Gourment India is expanding for the first time into New Hampshire with a location in the Sun Plaza in Nashua. Photo courtesy of Gourmet India
Gourmet India restaurants is set to add to its portfolio of several Boston-area locations — with a new one in the heart of the city — as well expanding for the first time into New Hampshire. The brand, which has made a name for itself in malls, is keeping with that trend as it adds two restaurants to its portfolio.
A new Quincy Market location in Faneuil Hall is slated to open in mid-May, while a second location in the Sun Plaza, Nashua, N.H., will follow in early June, according to Vik Sood, who handles some of the restaurant’s marketing. The additions bring the total of Gourmet India restaurants to seven. The others are located in: Burlington Mall, Natick Mall, Boston’s Prudential Center, the Square One Mall in Saugus and Providence Place in Rhode Island.
The new locations hold equal potential for bringing Gourmet India’s high-quality food and casual atmosphere to even more diners, said Sood. Moving into Quincy Market will put the chain within arm’s reach of a good cross-section of international diners — many of whom are already familiar with Indian food. “We do well with college students at respected universities, people who have international exposure,” said Sood.
The new Nashua location provides a chance to move northward into fresh New England territory. New Hampshire in particular may provide the backbone for possible future expansion outside of Massachusetts.
According to Sood, the cultural composition of New Hampshire has diversified in the last 30 years because of factors such as good schooling and tax advantages, providing the restaurant chain with a ready-made clientele similar to the one it has courted through the years through its other locations.
North Indian classics lie at the center of the menu, with South Indian specials featured on a weekend menu.
Chicken entrees include Malai Chicken, Keema Chicken and Kadai Murg and vegetarian entrees include Achaari Aloo, Mushroom Masala and Daal Tori. South Indian specialties include Plain or Masala Dosa, Idli Sambhar and Bhel Poori. The dessert menu boasts Kheer, Jalebi and Rasmalai.
Offerings at the new locations will look similar to those found at the restaurant’s established locations with the exception of some subtle changes, said Sood. Even though the restaurant’s current menu works well, the restaurant’s owners are willing to respond to client tastes. “We recognize that in any food business it is important to come up with new ideas,” Sood said.
Indo-Chinese cuisine will soon appear for two to three days per month to enliven cuisine options, said Sood. The addition reflects the restaurant’s flexibility as it tries to reach untapped demographics.
As much as Indian cuisine has grown in popularity throughout the New England region over the years, it has yet to achieve the same foothold as other kinds of Asian cooking, according to Sood.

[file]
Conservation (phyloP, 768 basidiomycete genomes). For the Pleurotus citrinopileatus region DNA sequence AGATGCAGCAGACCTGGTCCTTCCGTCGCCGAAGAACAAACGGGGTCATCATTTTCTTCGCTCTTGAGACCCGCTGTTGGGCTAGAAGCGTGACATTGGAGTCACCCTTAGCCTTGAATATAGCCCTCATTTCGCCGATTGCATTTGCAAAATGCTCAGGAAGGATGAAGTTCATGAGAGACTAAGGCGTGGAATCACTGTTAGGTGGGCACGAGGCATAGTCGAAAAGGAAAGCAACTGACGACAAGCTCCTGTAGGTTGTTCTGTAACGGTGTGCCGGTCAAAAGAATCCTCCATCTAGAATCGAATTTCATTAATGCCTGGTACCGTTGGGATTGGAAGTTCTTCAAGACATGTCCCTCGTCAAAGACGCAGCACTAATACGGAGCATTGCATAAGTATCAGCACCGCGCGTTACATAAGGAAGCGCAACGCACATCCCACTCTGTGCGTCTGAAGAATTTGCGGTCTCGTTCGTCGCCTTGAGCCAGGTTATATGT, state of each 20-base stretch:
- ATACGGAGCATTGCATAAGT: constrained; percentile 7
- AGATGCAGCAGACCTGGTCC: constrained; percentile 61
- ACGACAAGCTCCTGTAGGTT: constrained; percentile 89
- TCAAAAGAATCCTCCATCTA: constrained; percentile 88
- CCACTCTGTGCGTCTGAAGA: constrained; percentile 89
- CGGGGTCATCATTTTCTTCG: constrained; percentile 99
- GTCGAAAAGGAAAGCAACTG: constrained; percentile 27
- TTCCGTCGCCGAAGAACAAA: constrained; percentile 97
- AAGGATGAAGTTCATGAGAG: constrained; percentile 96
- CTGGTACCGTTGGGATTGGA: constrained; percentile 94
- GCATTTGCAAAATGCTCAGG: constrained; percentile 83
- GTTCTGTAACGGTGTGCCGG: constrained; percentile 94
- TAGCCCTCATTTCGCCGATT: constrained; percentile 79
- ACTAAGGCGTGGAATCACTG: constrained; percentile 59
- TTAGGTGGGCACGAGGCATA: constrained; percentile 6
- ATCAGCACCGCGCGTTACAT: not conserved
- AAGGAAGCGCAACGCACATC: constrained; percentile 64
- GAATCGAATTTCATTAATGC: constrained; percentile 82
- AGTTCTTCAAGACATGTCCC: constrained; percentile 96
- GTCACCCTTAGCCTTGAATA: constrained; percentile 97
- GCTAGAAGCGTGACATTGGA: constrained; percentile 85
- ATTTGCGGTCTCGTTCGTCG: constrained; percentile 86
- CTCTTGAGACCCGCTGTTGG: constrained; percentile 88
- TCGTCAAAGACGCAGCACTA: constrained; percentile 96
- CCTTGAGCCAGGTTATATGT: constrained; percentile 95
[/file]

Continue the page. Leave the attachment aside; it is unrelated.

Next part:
“The food is not to the point of Chinese food yet. In the next three years we could creep up to Thai food,” he said. However, Sood believes the subcontinent will overtake ethnic staple Chinese food and says that the addition of the new locations will take the chain — which earned the restaurant a spot on the Improper Bostonian’s “Best of Boston” list in 2004 — to its pinnacle in the Northeast.
Founder Yogi Sood opened the first Gourmet India in the Burlington Mall in 1995 to serve the needs of diners looking for high-quality dining in a casual environment. Previously, he worked as an engineering manager for Parker Brothers and was the director of engineering at office supply company NEBS.
The Soods, who have made their home in New Hampshire for 30 years, have been hunting for possible New Hampshire locations for years. “We’ve always been on the lookout for a location in New Hampshire, said Sood. He currently resides in Nashua.
Although there are currently no solid plans to expand outside of New England, Sood reports that the Sood family is tentatively looking to franchise Gourmet India.
The west coast, as well as Washington D.C., Chicago and Los Angeles are all likely sites of future restaurants, according to Sood.
It takes a certain kind of person willing to contend with the long hours, at times in excess of 15-hour days, required to running an eatery, said Sood. Finding the right partners for such an enterprise is paramount, he believes.
Franchise plans hinge on the Soods’ ability to find the right people for a possible franchise situation. “We recognize as we continue to grow, we’re going to have to bring in good people,” said Sood. “We’re interested in partnering with other families eager to get into the business. And as long as those families have a strong work ethic.”
“We’re all about trying to find good people who are passionate and up for the lifestyle. It is a lot of work,” he added.
For now, the restaurant will keep with a simple, but tested recipe for success. Part of that includes maintaining good relations with its employees. “We really try to make sure our places are run the way they should be on premises and with catering. We treat them with a level of respect they may not get at other Indian restaurant,” said Sood. “We’ve worked really hard to get it where [it is today.]”